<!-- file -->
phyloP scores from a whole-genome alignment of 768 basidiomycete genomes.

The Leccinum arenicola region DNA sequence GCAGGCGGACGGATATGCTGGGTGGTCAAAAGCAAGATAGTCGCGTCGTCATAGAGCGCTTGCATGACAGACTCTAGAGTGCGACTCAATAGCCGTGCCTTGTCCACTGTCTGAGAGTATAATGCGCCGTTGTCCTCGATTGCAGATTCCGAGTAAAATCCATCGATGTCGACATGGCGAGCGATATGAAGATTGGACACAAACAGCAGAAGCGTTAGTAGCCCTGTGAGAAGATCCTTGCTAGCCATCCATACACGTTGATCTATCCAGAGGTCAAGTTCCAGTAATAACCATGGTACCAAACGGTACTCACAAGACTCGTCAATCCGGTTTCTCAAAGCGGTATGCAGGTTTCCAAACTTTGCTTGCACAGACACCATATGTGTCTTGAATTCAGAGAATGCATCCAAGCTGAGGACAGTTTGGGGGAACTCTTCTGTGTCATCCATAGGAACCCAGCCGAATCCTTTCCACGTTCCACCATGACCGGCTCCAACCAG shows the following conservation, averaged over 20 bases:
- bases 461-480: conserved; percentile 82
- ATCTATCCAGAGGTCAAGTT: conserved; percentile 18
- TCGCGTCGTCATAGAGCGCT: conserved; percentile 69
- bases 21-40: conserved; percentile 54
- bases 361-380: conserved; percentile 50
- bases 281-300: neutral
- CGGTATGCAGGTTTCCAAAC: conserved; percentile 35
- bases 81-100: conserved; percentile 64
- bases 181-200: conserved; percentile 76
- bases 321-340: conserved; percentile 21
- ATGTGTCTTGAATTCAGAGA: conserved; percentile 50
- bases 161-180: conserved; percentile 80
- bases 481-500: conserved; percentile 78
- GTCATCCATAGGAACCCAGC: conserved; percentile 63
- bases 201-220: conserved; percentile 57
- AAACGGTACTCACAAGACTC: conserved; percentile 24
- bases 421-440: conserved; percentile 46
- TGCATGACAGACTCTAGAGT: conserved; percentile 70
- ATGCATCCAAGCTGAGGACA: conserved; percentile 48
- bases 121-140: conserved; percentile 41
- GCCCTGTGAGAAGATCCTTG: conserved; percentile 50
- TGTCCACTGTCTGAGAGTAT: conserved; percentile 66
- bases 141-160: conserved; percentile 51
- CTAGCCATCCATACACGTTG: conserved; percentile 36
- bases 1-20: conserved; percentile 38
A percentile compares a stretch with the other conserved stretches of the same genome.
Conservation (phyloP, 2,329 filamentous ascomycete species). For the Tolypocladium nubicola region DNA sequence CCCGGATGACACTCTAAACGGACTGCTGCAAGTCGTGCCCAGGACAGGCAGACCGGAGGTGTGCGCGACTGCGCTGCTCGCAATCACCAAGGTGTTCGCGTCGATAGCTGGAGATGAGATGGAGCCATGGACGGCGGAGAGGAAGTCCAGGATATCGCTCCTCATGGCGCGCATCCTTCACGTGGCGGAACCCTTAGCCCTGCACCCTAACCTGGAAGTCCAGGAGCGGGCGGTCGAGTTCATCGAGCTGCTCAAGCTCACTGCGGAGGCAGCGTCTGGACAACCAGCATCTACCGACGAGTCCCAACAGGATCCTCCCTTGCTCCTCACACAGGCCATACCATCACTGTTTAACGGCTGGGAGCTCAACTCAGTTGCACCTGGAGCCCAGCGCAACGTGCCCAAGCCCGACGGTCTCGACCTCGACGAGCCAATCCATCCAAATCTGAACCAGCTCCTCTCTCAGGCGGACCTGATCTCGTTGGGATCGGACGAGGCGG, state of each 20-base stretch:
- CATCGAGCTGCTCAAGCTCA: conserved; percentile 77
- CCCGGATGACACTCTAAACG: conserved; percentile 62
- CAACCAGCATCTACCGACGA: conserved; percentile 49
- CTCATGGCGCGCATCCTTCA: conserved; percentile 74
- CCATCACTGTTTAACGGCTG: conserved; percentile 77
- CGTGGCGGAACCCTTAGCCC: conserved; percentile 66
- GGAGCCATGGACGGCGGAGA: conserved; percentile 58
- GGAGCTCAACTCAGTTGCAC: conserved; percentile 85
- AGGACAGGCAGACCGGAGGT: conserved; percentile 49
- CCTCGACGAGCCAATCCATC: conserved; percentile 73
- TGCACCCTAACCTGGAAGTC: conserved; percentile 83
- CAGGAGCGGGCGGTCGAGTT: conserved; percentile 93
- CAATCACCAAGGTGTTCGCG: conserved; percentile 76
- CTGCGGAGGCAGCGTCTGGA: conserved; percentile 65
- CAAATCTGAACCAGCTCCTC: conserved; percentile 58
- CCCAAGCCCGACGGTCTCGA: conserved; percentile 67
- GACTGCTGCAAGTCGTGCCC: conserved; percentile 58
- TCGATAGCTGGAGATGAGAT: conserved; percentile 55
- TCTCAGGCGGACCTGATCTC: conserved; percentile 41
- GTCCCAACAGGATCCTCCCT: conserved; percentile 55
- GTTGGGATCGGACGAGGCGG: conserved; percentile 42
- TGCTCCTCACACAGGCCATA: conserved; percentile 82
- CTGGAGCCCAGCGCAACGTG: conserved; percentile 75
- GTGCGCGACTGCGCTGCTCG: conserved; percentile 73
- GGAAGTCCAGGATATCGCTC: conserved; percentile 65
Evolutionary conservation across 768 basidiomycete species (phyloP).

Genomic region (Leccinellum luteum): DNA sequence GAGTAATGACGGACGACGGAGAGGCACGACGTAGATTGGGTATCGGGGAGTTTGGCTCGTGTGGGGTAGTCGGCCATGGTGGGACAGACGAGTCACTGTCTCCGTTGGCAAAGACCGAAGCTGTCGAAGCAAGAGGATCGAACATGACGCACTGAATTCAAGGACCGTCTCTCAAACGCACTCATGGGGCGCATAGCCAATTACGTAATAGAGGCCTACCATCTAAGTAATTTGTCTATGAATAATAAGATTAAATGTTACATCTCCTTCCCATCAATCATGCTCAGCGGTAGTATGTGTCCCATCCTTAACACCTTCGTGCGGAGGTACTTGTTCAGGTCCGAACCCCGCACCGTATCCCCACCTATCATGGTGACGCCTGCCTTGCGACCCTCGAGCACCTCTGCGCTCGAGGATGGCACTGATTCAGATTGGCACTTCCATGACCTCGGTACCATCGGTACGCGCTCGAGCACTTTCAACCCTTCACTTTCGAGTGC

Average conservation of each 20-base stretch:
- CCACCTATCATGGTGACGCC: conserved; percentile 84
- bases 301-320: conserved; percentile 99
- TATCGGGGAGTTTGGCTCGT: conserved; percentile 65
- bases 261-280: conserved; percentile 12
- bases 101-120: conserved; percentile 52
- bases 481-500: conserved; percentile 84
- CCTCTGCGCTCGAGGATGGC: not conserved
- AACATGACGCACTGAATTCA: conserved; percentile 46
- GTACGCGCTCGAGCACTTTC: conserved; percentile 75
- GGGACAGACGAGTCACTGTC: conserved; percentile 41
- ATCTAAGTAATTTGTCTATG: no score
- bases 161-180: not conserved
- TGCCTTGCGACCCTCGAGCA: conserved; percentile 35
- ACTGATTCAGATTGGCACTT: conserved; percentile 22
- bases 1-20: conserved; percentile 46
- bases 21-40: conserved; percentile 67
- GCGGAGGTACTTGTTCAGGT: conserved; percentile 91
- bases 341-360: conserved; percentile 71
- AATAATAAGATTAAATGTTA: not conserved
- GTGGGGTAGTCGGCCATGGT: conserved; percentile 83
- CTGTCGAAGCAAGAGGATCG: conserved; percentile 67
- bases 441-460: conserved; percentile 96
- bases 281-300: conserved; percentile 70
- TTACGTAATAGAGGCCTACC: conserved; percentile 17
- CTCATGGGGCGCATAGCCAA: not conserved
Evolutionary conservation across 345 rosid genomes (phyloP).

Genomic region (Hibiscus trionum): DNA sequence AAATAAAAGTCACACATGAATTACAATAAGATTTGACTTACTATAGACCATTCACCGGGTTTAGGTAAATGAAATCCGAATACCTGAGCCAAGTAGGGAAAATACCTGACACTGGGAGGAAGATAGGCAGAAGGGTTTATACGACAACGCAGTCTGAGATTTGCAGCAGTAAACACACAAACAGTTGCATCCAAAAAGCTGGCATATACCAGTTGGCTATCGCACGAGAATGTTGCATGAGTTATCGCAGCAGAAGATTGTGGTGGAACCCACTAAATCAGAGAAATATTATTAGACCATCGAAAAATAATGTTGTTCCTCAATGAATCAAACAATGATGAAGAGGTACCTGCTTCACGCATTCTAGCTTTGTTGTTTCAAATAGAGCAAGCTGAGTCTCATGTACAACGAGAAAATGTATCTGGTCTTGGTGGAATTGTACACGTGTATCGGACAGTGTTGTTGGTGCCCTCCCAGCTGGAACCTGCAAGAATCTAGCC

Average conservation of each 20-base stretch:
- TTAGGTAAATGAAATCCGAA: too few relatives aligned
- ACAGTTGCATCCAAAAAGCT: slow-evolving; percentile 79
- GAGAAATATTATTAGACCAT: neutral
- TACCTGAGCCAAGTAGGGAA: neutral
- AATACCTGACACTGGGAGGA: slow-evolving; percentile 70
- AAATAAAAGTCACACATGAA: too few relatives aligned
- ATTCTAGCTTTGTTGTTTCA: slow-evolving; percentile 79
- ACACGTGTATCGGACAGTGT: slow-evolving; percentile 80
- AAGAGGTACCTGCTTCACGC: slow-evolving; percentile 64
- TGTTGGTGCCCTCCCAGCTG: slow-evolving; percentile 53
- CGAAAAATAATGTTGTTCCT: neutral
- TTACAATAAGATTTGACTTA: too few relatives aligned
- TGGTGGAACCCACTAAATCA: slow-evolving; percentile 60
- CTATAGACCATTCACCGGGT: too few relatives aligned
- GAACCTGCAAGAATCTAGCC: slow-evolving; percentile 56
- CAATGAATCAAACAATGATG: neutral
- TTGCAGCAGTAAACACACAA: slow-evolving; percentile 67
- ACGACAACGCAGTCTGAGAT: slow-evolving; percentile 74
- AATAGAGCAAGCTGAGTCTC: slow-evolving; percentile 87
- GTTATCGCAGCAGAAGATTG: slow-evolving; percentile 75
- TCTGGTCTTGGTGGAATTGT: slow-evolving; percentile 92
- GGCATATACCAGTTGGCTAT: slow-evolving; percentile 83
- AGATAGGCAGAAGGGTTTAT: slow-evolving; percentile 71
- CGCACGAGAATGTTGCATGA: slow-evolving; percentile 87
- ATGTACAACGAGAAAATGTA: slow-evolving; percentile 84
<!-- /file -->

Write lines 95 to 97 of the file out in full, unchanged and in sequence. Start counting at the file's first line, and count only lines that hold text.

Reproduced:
- TGTTGGTGCCCTCCCAGCTG: slow-evolving; percentile 53
- CGAAAAATAATGTTGTTCCT: neutral
- TTACAATAAGATTTGACTTA: too few relatives aligned